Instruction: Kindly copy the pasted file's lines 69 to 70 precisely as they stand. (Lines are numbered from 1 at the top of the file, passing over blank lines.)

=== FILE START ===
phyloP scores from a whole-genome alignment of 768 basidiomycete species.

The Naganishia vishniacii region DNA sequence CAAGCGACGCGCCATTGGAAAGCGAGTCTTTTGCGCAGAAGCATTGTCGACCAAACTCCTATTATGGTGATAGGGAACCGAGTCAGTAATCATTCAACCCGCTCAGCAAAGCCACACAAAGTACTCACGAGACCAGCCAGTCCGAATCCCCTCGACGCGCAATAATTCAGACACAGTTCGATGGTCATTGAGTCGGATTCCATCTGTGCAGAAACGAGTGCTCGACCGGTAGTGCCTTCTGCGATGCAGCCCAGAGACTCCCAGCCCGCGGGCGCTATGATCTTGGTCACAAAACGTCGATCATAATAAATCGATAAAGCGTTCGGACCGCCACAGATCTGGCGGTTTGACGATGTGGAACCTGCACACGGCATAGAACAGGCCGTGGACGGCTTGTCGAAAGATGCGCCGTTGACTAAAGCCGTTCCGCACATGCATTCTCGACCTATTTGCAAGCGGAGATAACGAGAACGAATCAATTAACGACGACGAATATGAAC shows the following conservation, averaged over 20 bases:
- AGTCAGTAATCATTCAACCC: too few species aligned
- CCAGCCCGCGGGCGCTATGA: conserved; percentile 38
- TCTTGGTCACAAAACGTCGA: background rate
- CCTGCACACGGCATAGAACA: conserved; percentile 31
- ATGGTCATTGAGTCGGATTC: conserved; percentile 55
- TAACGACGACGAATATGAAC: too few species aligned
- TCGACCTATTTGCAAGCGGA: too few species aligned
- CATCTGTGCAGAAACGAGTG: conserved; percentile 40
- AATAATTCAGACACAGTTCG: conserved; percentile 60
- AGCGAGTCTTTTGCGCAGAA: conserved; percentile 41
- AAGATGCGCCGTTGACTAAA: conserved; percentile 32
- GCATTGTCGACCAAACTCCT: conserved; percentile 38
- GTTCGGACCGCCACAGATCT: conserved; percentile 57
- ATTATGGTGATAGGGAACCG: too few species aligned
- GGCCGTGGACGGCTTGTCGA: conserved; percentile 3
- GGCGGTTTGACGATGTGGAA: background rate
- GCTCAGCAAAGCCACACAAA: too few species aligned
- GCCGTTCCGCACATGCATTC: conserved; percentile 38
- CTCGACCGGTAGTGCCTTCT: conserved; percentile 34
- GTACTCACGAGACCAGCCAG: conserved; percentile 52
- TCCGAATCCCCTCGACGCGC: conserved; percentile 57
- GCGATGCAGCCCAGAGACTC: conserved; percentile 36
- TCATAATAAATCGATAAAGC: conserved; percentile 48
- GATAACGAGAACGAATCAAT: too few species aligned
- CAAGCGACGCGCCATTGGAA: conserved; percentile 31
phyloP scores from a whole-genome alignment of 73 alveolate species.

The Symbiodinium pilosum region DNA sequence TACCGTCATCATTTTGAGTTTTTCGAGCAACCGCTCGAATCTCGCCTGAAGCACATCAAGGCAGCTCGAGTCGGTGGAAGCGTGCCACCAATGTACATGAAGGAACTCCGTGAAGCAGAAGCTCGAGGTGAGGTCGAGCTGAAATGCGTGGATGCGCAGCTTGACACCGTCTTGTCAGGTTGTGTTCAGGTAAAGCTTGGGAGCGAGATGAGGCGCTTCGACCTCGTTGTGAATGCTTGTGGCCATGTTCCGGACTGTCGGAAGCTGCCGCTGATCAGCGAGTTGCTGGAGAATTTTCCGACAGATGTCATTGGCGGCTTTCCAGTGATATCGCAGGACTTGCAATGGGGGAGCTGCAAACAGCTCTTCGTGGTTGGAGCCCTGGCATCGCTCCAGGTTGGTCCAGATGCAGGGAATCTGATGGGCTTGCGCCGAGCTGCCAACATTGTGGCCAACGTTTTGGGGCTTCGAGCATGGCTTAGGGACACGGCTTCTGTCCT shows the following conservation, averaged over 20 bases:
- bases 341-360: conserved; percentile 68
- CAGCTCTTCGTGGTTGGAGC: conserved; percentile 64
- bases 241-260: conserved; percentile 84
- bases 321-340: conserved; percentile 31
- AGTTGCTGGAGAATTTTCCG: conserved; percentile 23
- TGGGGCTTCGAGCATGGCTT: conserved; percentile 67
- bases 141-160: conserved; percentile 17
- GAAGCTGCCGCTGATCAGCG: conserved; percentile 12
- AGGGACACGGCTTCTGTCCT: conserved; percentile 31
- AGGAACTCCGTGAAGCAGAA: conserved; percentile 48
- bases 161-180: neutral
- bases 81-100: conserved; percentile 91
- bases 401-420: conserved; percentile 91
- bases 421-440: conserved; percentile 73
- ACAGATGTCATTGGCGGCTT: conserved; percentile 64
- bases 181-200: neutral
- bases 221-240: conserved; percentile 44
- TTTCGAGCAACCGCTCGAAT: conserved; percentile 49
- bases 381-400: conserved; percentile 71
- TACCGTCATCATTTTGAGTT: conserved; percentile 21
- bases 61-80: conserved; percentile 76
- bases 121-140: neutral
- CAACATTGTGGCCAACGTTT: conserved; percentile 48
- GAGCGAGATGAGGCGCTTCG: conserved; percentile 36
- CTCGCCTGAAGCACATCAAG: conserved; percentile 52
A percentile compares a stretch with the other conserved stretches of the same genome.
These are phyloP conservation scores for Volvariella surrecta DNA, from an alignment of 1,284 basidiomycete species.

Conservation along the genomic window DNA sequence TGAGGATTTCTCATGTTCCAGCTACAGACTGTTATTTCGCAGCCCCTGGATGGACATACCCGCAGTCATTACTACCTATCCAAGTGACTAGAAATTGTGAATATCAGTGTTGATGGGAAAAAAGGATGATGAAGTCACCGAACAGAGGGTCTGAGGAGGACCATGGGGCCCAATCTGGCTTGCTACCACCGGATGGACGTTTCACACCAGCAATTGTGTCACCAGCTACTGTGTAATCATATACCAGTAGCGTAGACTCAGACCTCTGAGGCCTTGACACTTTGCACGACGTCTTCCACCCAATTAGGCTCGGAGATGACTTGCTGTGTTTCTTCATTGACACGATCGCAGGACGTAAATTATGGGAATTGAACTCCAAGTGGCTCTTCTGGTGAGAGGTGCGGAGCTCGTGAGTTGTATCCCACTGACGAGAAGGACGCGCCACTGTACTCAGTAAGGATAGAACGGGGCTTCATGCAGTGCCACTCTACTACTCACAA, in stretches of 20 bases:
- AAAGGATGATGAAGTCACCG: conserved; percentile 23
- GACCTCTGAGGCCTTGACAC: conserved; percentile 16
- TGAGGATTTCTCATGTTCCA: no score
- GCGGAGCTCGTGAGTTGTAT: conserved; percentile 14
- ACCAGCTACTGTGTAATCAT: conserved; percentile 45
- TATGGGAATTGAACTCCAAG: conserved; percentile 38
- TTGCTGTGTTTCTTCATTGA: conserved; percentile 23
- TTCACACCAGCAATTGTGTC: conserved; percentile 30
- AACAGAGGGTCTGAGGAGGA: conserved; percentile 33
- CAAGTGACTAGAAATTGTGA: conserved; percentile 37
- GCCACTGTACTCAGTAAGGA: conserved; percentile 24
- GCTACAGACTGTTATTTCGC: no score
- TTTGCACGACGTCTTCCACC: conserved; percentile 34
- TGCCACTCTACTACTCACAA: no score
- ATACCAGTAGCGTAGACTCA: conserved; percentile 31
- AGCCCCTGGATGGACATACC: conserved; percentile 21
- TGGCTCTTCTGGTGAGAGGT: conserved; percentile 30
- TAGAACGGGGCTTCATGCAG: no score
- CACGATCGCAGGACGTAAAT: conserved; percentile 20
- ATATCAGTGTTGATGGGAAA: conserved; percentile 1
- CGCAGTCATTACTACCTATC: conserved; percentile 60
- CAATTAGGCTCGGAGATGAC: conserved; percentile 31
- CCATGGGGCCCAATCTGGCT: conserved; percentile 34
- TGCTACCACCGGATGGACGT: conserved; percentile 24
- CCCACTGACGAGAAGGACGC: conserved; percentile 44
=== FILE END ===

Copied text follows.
- GCTACAGACTGTTATTTCGC: no score
- TTTGCACGACGTCTTCCACC: conserved; percentile 34